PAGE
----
Doubt Is No Cul-De-Sac

Do we allow people permission to doubt?  Doubt is natural.  But many Christians seem to fear it.  It’s as if doubting might open the door to serious enquiry that might undermine their faith.  So doubt is rejected as somehow unchristian.  I had a good conversation with my seven-year-old who expressed that sometimes she doubts her faith.  I asked what she felt she should do when she doubts.  “Stop doubting” seemed the right thing to say, but wrong.  I encouraged her to engage with any doubts that come.  If Christianity is true, if the Bible is true, then it can stand the test of some tough questions.  Good questions won’t harm truth.

Many Christians feel guilty for doubting.  They feel that they should immediately cut it out and get back on track.  Metaphorically the doubt is seen as a dead end road that should be reversed out of as quickly as possible.  I would encourage people to engage the doubt, to study the truth, to follow through.  Doubt is a pathway to a tested and evidentially undergirded faith.

As we preach we regularly have opportunities to address doubts.  Doubts about God, about the Bible, about suffering, about faith, about the future, about all aspects of Christianity.  Let’s be sure to not reinforce the typical response – to hit reverse and get out quickly.  Instead let’s encourage an informed, researched, understood Christianity.  Let’s encourage people to prayerfully wrestle with the Word.  Let’s model in our preaching a healthy response to doubts.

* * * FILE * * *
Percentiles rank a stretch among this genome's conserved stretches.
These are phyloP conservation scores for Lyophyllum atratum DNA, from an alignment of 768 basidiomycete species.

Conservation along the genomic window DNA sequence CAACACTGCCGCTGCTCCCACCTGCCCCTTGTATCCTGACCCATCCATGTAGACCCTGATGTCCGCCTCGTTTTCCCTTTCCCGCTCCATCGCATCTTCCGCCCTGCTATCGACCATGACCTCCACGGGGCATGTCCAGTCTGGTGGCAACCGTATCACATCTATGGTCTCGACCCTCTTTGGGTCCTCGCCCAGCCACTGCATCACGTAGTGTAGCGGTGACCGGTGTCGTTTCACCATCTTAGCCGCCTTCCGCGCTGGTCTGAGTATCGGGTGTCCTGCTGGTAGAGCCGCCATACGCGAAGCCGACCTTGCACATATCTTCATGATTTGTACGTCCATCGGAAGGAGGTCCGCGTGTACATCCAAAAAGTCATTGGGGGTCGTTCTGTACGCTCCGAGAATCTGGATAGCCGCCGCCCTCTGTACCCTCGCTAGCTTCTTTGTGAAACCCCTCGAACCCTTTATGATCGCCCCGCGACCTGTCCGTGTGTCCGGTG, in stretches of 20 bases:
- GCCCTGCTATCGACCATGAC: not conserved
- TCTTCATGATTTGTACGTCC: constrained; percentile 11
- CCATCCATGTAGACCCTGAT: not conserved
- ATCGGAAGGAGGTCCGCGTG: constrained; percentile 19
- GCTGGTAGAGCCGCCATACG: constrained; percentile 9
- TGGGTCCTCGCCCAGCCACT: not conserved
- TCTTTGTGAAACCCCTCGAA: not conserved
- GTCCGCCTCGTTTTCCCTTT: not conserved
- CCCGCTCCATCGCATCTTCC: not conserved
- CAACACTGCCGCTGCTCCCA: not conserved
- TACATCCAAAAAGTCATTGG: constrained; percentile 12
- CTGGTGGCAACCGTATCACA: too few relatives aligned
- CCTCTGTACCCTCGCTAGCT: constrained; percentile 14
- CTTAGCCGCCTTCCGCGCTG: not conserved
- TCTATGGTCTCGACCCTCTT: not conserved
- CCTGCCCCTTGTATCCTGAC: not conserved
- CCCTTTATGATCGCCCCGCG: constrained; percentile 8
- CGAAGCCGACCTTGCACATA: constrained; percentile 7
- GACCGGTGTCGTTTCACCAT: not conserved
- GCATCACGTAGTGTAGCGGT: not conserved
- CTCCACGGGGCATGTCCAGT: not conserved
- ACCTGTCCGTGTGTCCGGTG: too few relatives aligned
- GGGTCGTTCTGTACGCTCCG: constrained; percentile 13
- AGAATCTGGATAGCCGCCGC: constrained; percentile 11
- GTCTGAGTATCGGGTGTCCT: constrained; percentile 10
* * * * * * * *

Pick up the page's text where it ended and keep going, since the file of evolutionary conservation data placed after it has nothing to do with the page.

Don’t pretend doubt is not a reality for many believers, even if you don’t struggle.  Certainly don’t hide personal struggles as if you would lose all credibility if you were found out to be a real person!  Instead seize the moment to model healthy response to doubt and provide the quality of information people need for the struggles they face.

One thought on “Doubt Is No Cul-De-Sac

  1. I think in today’s world it is very helpful to think about our preaching as an apologetic exercise also. This will help to answer doubts by attempting to anticipate the kinds of questions people will have but will also serve to strengthen the church in answering the skeptics of the world.

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